The effect of time outdoors on veterans receiving treatment for PTSD

Joanna E. Bettmann, Kort C. Prince, Kamala Ganesh, Kelsi F. Rugo, Anna Belle O. Bryan, Craig J. Bryan, David C. Rozek, Feea R. Leifker

Research output: Contribution to journalArticlepeer-review

8 Scopus citations


Objectives: Duration, frequency, and intensity of nature exposure link to different physical and psychological benefits. The present study aimed to determine how time outdoors affected military veterans’ posttraumatic stress disorder (PTSD) symptomology during PTSD treatment. Method: Hypotheses regarding time outdoors and the effect of program duration on PTSD symptoms were examined using multilevel models. The authors hypothesized that hours outdoors, both within- and between-persons, would predict reduced PTSD symptomology, program duration would predict reduced PTSD symptomology, and that hours outdoors and program duration would be significant when accounting for the other. Results: The present study found that time outdoors correlated with participants’ decreased PTSD symptomology: the more time participants spent outdoors, the greater the reduction in their PTSD symptoms. Conclusion: The effect of time outdoors was significant within-person, not between persons, suggesting that nature exposure may be used as an adjunct to traditional mental health treatment where exposure or dosage should be person-specific.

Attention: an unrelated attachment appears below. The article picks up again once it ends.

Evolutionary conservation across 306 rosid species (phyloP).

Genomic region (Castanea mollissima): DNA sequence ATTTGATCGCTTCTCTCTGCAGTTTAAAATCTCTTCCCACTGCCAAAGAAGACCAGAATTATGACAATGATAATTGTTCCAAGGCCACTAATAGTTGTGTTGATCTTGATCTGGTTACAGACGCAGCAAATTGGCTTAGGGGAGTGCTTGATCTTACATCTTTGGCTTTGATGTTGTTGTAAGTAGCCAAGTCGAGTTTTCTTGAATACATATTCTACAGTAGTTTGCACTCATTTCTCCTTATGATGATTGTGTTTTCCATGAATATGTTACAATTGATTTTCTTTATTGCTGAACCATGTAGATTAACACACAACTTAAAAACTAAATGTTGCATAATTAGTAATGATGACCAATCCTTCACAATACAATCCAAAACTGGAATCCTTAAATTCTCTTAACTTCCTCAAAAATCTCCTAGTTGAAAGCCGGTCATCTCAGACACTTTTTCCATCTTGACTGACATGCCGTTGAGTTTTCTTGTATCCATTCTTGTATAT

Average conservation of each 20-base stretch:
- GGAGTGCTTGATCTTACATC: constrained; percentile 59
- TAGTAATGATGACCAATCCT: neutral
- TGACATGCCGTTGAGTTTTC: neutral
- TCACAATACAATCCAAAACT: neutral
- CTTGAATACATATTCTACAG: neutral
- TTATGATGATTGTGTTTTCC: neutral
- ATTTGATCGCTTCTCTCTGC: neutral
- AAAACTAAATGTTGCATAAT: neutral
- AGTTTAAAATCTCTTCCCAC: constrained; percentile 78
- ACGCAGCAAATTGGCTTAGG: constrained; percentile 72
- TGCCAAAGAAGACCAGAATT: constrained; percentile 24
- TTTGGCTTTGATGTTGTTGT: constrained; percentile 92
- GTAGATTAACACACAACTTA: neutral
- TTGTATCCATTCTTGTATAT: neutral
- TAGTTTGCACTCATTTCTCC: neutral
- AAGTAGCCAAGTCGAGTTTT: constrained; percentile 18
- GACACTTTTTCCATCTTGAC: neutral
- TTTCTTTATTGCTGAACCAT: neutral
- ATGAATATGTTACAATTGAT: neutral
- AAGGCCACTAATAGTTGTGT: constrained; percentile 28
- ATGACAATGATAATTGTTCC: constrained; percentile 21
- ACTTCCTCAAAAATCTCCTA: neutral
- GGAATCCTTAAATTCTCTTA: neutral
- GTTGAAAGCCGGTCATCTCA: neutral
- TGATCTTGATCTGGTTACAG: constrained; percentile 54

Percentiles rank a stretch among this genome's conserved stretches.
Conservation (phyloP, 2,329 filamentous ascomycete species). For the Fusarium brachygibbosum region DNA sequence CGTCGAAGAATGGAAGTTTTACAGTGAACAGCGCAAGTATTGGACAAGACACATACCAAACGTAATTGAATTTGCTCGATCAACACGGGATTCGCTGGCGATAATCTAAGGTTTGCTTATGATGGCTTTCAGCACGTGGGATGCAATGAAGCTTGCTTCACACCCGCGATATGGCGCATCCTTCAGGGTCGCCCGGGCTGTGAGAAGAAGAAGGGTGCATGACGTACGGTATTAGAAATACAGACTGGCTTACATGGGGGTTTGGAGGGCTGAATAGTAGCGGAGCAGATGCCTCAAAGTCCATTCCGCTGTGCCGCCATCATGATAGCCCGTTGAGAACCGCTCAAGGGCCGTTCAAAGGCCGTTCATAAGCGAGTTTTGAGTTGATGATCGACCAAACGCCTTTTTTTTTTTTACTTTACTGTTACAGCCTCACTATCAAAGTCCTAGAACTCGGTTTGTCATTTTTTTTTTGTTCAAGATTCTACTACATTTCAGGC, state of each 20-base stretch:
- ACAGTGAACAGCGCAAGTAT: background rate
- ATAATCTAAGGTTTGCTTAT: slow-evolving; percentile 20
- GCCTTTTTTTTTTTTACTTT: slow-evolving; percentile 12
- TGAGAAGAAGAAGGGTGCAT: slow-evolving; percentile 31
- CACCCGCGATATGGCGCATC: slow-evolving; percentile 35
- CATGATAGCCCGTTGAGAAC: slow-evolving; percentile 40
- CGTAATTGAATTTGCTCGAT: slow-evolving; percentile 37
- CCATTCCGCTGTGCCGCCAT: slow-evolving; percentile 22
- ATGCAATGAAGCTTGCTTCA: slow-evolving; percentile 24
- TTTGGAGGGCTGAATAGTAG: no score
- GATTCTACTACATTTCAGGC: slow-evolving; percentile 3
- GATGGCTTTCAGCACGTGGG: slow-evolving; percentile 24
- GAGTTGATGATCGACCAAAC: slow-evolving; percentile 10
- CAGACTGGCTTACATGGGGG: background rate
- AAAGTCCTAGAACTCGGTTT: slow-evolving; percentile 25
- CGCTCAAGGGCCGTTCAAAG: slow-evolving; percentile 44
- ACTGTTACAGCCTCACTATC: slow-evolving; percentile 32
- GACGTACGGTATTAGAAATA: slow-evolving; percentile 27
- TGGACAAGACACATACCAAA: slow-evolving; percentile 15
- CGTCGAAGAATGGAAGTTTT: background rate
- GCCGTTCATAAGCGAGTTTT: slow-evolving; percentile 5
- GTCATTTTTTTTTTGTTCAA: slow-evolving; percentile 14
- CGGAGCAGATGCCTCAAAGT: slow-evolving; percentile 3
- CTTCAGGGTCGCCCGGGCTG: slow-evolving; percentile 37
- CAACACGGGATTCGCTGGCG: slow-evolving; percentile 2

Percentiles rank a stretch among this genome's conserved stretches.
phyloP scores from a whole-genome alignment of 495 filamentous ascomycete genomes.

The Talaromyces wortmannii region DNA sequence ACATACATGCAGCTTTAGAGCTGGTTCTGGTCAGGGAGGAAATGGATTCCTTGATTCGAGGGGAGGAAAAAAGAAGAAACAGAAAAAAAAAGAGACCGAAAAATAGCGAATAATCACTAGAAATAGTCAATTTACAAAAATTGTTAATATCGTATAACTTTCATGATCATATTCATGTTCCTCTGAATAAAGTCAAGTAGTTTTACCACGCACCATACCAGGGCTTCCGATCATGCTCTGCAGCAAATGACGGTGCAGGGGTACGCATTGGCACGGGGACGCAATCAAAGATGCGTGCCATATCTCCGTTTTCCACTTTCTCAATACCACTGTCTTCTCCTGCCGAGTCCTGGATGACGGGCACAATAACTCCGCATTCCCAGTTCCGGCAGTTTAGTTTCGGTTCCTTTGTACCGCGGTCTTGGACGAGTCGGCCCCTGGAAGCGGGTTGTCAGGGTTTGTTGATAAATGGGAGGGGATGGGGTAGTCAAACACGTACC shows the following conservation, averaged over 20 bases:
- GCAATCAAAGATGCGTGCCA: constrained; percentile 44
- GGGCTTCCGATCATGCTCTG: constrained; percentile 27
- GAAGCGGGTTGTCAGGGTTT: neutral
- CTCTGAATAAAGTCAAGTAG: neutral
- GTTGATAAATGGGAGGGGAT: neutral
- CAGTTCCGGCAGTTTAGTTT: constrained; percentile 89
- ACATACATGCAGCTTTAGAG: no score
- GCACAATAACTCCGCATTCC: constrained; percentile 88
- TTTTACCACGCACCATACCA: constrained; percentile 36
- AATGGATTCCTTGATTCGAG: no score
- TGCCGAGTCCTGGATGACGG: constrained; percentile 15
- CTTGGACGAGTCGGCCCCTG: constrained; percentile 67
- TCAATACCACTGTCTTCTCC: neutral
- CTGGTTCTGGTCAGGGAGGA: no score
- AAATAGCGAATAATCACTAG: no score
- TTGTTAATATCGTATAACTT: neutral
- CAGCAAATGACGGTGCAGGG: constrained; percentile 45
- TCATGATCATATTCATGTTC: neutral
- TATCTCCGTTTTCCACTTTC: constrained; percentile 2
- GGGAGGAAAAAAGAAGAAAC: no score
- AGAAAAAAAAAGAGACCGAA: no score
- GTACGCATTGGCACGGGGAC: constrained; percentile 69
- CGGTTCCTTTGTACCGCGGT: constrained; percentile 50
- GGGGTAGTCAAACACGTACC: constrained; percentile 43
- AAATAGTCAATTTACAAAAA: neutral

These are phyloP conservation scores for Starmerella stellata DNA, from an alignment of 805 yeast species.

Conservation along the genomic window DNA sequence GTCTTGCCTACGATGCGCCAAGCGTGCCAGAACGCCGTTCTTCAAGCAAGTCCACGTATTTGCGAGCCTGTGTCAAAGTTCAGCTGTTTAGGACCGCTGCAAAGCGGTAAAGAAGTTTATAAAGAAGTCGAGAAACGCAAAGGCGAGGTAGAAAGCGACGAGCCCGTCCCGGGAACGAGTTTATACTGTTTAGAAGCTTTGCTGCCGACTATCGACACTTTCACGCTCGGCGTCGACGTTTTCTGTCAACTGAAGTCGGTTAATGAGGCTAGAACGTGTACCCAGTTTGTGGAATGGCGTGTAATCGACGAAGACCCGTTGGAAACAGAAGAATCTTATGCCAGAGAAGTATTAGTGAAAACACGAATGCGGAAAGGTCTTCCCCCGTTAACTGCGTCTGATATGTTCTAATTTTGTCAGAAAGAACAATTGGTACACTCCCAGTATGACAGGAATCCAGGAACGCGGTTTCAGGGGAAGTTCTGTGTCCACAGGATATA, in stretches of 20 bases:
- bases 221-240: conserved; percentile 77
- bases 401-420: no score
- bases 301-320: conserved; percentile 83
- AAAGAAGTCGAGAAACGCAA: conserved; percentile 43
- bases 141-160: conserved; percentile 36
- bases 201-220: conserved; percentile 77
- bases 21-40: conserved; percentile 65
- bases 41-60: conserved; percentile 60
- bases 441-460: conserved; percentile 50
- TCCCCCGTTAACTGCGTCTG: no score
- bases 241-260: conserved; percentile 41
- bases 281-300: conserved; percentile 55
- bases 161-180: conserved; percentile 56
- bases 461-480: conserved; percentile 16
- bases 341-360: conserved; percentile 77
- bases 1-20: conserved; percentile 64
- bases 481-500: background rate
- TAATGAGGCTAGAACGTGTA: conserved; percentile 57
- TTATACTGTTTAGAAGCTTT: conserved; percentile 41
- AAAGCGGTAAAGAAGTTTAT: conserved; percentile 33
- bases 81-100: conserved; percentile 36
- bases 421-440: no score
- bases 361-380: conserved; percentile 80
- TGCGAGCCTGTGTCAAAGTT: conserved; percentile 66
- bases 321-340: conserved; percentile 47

Original languageEnglish (US)
Pages (from-to)2041-2056
Number of pages16
JournalJournal of Clinical Psychology
Issue number9
StatePublished - Sep 2021
Externally publishedYes


  • mental health
  • nature
  • outdoor
  • PTSD
  • veteran

ASJC Scopus subject areas

  • Clinical Psychology
  • Arts and Humanities (miscellaneous)


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